How are miniature replicas of the Statue of Liberty made so perfectly?

It isn’t easy to shrink the Statue of Liberty so that it fits into the hand of a tourist from Cedar Rapids, Iowa, or to make thousands of copies of a famous bust of Abraham Lincoln, each with the same wise, somber expression.

The entire process calls for specialized teams of sculptors, working from the original of a statue or sculpture, photographs of the original, and an ingenious machine that looks as if Rube Goldberg invented it.

To make its copy of the Statue of Liberty, the Evelyn Hill Company, operators of a concession on Liberty Island that sells miniature replicas, collected as many photographs as it could of the statue, some of them taken from ground level, some from helicopters.

The company turned the pictures over to a prototype sculptor, who specializes in transforming shapes in pictures into three dimensional objects. A prototype sculptor, using his trained eye and instinct, puts together a model made of plastic modeling clay or wax. He makes it whatever size he feels comfortable with; making a replica bigger or smaller is a separate process. He concerns himself for the moment only with getting the shape right in every detail.

To make it right does not always mean to give the replica the exact same proportions as the original; it depends on what the client wants. “If you look closely at the original statue, she’s quite heavy in the bust, and also the rear. We had the sculptor take her down a little, to make it look nice,” says John Silvers of Evelyn Hill.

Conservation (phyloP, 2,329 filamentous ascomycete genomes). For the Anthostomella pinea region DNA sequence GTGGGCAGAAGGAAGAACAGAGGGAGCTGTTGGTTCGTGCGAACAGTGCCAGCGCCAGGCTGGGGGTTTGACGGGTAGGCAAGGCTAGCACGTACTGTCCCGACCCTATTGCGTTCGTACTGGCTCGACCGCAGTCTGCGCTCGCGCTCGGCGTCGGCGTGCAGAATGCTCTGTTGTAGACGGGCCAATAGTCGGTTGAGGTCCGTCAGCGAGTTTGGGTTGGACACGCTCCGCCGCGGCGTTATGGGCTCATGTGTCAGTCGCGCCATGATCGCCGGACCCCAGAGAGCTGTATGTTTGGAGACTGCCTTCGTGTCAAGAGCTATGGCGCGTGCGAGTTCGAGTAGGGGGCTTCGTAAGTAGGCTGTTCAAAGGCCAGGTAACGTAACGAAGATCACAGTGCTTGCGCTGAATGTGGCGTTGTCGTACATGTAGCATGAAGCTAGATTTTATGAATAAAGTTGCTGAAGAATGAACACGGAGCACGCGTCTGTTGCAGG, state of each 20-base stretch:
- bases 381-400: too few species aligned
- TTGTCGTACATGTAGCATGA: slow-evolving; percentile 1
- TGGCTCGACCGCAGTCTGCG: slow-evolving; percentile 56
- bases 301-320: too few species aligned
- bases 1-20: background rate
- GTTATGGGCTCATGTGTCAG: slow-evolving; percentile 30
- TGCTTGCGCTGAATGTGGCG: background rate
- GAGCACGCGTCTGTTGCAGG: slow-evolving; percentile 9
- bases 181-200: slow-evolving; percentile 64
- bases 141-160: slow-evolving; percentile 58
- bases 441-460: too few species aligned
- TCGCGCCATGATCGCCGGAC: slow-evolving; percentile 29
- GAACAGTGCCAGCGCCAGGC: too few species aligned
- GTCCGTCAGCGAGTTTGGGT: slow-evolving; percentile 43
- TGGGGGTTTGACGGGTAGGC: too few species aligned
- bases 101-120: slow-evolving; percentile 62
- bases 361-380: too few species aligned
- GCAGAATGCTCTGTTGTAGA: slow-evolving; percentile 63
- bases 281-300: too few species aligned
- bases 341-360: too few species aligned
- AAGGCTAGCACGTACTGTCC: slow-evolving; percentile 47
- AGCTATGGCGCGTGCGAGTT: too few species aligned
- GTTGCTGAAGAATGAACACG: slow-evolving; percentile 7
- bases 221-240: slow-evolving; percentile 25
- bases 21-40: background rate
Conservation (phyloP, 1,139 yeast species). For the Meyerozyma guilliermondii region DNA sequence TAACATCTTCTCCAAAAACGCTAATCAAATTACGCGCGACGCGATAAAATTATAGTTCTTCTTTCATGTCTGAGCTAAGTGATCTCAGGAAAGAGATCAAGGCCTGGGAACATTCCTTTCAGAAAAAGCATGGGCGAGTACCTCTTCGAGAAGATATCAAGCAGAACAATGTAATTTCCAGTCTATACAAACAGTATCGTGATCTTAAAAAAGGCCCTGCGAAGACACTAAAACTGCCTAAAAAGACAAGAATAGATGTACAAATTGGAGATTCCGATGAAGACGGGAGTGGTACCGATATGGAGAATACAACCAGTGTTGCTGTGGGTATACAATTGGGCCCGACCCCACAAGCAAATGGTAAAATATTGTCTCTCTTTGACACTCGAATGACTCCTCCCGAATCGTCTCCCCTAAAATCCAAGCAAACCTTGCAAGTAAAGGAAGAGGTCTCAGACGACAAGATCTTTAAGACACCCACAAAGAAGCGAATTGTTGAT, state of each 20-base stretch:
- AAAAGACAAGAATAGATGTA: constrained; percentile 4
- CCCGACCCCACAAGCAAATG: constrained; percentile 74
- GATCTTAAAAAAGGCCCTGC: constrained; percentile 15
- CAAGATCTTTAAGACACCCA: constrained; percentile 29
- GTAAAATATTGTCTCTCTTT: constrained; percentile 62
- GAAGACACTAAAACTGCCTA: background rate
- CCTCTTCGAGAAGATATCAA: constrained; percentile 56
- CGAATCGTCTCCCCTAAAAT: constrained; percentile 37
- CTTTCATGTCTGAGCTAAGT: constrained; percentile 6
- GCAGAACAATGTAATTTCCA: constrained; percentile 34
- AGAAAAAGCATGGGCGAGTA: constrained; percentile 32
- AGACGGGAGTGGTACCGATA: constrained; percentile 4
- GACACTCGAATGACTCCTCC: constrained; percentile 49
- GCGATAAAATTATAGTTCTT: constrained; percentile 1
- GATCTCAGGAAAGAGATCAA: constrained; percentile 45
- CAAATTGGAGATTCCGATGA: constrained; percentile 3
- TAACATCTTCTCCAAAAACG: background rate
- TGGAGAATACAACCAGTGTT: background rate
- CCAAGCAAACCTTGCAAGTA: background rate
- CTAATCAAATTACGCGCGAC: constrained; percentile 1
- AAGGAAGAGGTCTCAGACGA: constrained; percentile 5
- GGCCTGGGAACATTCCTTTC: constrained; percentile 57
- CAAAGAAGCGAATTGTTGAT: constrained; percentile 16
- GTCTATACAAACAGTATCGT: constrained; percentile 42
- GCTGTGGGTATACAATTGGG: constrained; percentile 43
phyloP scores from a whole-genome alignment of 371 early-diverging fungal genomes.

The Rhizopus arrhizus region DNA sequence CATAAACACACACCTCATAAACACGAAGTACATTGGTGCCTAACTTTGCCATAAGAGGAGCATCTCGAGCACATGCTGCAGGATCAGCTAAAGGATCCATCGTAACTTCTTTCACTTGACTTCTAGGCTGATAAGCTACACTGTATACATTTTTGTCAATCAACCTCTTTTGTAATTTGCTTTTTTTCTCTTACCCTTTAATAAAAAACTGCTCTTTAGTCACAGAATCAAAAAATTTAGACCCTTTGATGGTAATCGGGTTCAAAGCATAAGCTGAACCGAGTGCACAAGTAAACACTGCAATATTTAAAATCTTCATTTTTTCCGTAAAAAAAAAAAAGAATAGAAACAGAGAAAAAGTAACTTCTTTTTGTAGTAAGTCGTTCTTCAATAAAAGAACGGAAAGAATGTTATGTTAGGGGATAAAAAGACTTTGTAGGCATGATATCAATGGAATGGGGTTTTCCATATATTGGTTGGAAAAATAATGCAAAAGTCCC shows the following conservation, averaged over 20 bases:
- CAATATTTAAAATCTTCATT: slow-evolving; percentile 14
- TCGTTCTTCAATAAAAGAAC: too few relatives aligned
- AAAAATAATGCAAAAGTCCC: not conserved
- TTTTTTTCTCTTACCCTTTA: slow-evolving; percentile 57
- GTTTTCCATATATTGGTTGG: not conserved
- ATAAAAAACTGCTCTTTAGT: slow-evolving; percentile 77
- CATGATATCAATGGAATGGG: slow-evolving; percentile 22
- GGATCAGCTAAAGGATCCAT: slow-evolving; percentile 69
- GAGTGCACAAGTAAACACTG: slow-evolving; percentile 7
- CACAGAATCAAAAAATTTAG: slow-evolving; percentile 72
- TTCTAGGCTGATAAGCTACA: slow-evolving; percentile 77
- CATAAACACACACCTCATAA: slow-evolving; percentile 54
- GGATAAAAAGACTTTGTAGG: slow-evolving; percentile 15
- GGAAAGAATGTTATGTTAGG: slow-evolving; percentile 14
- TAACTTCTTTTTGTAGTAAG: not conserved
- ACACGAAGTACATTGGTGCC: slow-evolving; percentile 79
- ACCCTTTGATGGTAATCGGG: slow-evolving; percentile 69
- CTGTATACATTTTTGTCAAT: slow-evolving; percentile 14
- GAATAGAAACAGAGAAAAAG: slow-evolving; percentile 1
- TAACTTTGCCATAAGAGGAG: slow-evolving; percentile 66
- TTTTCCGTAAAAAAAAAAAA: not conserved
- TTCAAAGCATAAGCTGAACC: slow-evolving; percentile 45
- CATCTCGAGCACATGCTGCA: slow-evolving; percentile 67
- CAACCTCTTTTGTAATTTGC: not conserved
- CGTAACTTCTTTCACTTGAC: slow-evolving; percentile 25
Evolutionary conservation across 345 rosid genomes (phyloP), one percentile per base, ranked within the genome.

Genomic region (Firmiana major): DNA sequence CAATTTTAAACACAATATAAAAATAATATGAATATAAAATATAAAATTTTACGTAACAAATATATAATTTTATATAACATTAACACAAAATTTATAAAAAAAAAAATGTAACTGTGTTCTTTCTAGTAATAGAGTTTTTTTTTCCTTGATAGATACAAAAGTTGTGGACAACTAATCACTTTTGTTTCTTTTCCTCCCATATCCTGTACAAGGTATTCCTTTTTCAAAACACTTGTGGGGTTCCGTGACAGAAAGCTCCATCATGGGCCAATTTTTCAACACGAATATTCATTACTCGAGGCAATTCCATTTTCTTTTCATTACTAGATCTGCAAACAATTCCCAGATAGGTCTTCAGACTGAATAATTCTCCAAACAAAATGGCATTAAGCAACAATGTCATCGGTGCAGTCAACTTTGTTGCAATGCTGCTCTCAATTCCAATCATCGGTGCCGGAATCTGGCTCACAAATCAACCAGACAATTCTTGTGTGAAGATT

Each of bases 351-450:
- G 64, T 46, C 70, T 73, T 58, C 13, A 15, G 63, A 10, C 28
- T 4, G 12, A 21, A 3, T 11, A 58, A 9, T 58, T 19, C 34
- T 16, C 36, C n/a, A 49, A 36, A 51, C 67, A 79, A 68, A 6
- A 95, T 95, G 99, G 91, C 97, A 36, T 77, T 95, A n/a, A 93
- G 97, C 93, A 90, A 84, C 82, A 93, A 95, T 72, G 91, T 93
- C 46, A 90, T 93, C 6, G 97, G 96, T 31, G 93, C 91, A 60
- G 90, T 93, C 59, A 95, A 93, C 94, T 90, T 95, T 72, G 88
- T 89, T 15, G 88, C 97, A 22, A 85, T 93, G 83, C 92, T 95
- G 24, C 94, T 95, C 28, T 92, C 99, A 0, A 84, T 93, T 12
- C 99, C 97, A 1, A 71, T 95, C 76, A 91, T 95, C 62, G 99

Once the prototype sculptor has finished his model, he gives it to sculptors at the foundry where the replicas will be cast; they copy the model, in the exact size the manufacturer specifies, with the aid of a contraption called a three dimensional pantograph.

A pantograph is a movable horizontal bar with two swiveling pointers mounted on it. The pointers are linked by a second bar so that they always move in tandem, every twitch of one pointer is matched by a parallel twitch of the other.

While tracing the contours of a model with one pointer, a sculptor can shape his clay replica using the other pointer, which performs the identical motions, as a guide. The apparatus is mounted on a perpendicular stand on which it can swing and turn. The two pointers project from the bar along one side of the stand, which acts as a fulcrum point, and a counterweight is suspended from the other end. The pointer farther from the fulcrum point makes larger sweeps than the near one, which describes the same shapes but on a smaller scale.

Thus the foundry sculptors can make a “reduced” copy by tracing along the original with the far pointer, while shaping the clay replica to follow the motions of the near pointer. The prototype and copy sit on turntables, to allow the pointers to reach every part. These turntables are connected by a gearing system like a bicycle’s, so that they always rotate the same number of degrees.

Dave Kaye, who sculpted the prototype of Miss Liberty for Evelyn Hill, made his piece 4 feet tall. The foundry sculptors then had to “shrink” his model to the size of the replicas to be sold in the concession (6 inches, 14 inches, and 2 feet), in order to make the molds.

To make a 2 foot replica, the 4 foot prototype was placed on the turntable near the far pointer; a mass of clay to form the 2 foot replica was placed on the turntable adjacent to the near pointer, exactly half as far from the fulcrum as the farther one, since the replica was to be half the size of the prototype. In addition, the near pointer was half the length of the far one, and the near turntable was half the circumference of the far table.

When a reduced replica is complete, the original prototype artist comes in to put on the finishing touches before the foundrymen make a brass mold from it, and the casting of metal alloy miniatures can begin.